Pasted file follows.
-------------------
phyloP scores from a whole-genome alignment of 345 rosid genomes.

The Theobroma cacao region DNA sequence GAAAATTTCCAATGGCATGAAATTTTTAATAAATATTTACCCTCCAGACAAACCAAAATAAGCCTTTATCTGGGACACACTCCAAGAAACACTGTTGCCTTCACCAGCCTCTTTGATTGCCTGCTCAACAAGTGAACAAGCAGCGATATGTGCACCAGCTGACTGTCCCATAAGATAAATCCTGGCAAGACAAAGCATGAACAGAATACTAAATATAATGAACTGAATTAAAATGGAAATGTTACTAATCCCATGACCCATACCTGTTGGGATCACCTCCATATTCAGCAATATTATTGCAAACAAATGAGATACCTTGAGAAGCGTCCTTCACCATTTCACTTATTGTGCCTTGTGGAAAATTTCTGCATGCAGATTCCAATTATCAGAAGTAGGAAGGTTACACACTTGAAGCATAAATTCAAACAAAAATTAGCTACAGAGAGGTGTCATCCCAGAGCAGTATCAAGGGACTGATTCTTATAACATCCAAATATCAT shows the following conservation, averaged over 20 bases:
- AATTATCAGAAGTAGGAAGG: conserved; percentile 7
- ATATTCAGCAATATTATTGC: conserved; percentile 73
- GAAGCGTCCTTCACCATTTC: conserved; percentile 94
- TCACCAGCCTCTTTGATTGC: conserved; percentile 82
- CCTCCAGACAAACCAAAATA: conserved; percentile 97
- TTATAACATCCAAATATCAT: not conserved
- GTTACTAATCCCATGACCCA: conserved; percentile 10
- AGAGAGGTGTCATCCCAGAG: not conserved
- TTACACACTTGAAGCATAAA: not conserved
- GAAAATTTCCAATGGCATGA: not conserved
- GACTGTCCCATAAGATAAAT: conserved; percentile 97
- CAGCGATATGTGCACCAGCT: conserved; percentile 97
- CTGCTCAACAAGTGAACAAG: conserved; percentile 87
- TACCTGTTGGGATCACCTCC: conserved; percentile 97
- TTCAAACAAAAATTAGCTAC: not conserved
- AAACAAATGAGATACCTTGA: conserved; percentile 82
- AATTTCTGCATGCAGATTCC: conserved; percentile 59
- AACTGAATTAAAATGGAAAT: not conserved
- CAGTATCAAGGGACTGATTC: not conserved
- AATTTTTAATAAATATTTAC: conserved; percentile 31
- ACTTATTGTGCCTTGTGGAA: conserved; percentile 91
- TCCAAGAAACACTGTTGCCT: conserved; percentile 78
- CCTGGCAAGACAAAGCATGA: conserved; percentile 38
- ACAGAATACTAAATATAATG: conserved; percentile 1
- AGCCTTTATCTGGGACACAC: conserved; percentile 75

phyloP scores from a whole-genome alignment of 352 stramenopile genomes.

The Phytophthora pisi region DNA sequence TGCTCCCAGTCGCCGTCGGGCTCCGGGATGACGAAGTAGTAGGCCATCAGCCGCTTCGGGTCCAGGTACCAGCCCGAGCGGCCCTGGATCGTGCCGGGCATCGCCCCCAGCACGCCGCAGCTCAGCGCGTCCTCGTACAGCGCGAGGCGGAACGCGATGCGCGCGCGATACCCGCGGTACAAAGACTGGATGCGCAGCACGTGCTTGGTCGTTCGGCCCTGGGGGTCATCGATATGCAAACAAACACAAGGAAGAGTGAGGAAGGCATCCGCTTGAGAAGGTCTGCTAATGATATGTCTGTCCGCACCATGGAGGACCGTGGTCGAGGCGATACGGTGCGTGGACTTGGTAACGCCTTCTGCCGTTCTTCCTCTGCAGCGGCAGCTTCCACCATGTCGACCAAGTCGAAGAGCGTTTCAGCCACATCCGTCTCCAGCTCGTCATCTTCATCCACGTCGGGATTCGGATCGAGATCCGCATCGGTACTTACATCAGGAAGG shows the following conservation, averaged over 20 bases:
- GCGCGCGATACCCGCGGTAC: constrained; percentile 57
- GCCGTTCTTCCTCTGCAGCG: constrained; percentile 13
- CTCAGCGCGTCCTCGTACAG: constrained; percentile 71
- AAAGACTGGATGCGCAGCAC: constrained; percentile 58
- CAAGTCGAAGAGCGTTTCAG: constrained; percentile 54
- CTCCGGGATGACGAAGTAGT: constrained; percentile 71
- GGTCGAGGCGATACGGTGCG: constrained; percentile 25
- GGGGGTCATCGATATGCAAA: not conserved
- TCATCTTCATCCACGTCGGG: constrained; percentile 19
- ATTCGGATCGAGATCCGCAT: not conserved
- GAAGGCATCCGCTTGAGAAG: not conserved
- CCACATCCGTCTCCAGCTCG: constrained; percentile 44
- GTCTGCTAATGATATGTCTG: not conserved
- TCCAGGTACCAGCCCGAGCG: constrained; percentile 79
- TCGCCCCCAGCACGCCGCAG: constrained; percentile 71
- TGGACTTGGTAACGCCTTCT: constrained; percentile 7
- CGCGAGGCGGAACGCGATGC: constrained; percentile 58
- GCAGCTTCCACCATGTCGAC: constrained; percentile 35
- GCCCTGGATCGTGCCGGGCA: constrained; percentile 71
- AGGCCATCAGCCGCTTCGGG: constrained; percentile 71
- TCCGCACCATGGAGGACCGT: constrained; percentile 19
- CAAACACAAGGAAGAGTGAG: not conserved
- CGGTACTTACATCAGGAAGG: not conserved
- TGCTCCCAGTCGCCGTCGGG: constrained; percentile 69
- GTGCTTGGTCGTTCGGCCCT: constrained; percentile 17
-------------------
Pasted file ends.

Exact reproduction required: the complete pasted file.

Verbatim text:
phyloP scores from a whole-genome alignment of 345 rosid genomes.

The Theobroma cacao region DNA sequence GAAAATTTCCAATGGCATGAAATTTTTAATAAATATTTACCCTCCAGACAAACCAAAATAAGCCTTTATCTGGGACACACTCCAAGAAACACTGTTGCCTTCACCAGCCTCTTTGATTGCCTGCTCAACAAGTGAACAAGCAGCGATATGTGCACCAGCTGACTGTCCCATAAGATAAATCCTGGCAAGACAAAGCATGAACAGAATACTAAATATAATGAACTGAATTAAAATGGAAATGTTACTAATCCCATGACCCATACCTGTTGGGATCACCTCCATATTCAGCAATATTATTGCAAACAAATGAGATACCTTGAGAAGCGTCCTTCACCATTTCACTTATTGTGCCTTGTGGAAAATTTCTGCATGCAGATTCCAATTATCAGAAGTAGGAAGGTTACACACTTGAAGCATAAATTCAAACAAAAATTAGCTACAGAGAGGTGTCATCCCAGAGCAGTATCAAGGGACTGATTCTTATAACATCCAAATATCAT shows the following conservation, averaged over 20 bases:
- AATTATCAGAAGTAGGAAGG: conserved; percentile 7
- ATATTCAGCAATATTATTGC: conserved; percentile 73
- GAAGCGTCCTTCACCATTTC: conserved; percentile 94
- TCACCAGCCTCTTTGATTGC: conserved; percentile 82
- CCTCCAGACAAACCAAAATA: conserved; percentile 97
- TTATAACATCCAAATATCAT: not conserved
- GTTACTAATCCCATGACCCA: conserved; percentile 10
- AGAGAGGTGTCATCCCAGAG: not conserved
- TTACACACTTGAAGCATAAA: not conserved
- GAAAATTTCCAATGGCATGA: not conserved
- GACTGTCCCATAAGATAAAT: conserved; percentile 97
- CAGCGATATGTGCACCAGCT: conserved; percentile 97
- CTGCTCAACAAGTGAACAAG: conserved; percentile 87
- TACCTGTTGGGATCACCTCC: conserved; percentile 97
- TTCAAACAAAAATTAGCTAC: not conserved
- AAACAAATGAGATACCTTGA: conserved; percentile 82
- AATTTCTGCATGCAGATTCC: conserved; percentile 59
- AACTGAATTAAAATGGAAAT: not conserved
- CAGTATCAAGGGACTGATTC: not conserved
- AATTTTTAATAAATATTTAC: conserved; percentile 31
- ACTTATTGTGCCTTGTGGAA: conserved; percentile 91
- TCCAAGAAACACTGTTGCCT: conserved; percentile 78
- CCTGGCAAGACAAAGCATGA: conserved; percentile 38
- ACAGAATACTAAATATAATG: conserved; percentile 1
- AGCCTTTATCTGGGACACAC: conserved; percentile 75

phyloP scores from a whole-genome alignment of 352 stramenopile genomes.

The Phytophthora pisi region DNA sequence TGCTCCCAGTCGCCGTCGGGCTCCGGGATGACGAAGTAGTAGGCCATCAGCCGCTTCGGGTCCAGGTACCAGCCCGAGCGGCCCTGGATCGTGCCGGGCATCGCCCCCAGCACGCCGCAGCTCAGCGCGTCCTCGTACAGCGCGAGGCGGAACGCGATGCGCGCGCGATACCCGCGGTACAAAGACTGGATGCGCAGCACGTGCTTGGTCGTTCGGCCCTGGGGGTCATCGATATGCAAACAAACACAAGGAAGAGTGAGGAAGGCATCCGCTTGAGAAGGTCTGCTAATGATATGTCTGTCCGCACCATGGAGGACCGTGGTCGAGGCGATACGGTGCGTGGACTTGGTAACGCCTTCTGCCGTTCTTCCTCTGCAGCGGCAGCTTCCACCATGTCGACCAAGTCGAAGAGCGTTTCAGCCACATCCGTCTCCAGCTCGTCATCTTCATCCACGTCGGGATTCGGATCGAGATCCGCATCGGTACTTACATCAGGAAGG shows the following conservation, averaged over 20 bases:
- GCGCGCGATACCCGCGGTAC: constrained; percentile 57
- GCCGTTCTTCCTCTGCAGCG: constrained; percentile 13
- CTCAGCGCGTCCTCGTACAG: constrained; percentile 71
- AAAGACTGGATGCGCAGCAC: constrained; percentile 58
- CAAGTCGAAGAGCGTTTCAG: constrained; percentile 54
- CTCCGGGATGACGAAGTAGT: constrained; percentile 71
- GGTCGAGGCGATACGGTGCG: constrained; percentile 25
- GGGGGTCATCGATATGCAAA: not conserved
- TCATCTTCATCCACGTCGGG: constrained; percentile 19
- ATTCGGATCGAGATCCGCAT: not conserved
- GAAGGCATCCGCTTGAGAAG: not conserved
- CCACATCCGTCTCCAGCTCG: constrained; percentile 44
- GTCTGCTAATGATATGTCTG: not conserved
- TCCAGGTACCAGCCCGAGCG: constrained; percentile 79
- TCGCCCCCAGCACGCCGCAG: constrained; percentile 71
- TGGACTTGGTAACGCCTTCT: constrained; percentile 7
- CGCGAGGCGGAACGCGATGC: constrained; percentile 58
- GCAGCTTCCACCATGTCGAC: constrained; percentile 35
- GCCCTGGATCGTGCCGGGCA: constrained; percentile 71
- AGGCCATCAGCCGCTTCGGG: constrained; percentile 71
- TCCGCACCATGGAGGACCGT: constrained; percentile 19
- CAAACACAAGGAAGAGTGAG: not conserved
- CGGTACTTACATCAGGAAGG: not conserved
- TGCTCCCAGTCGCCGTCGGG: constrained; percentile 69
- GTGCTTGGTCGTTCGGCCCT: constrained; percentile 17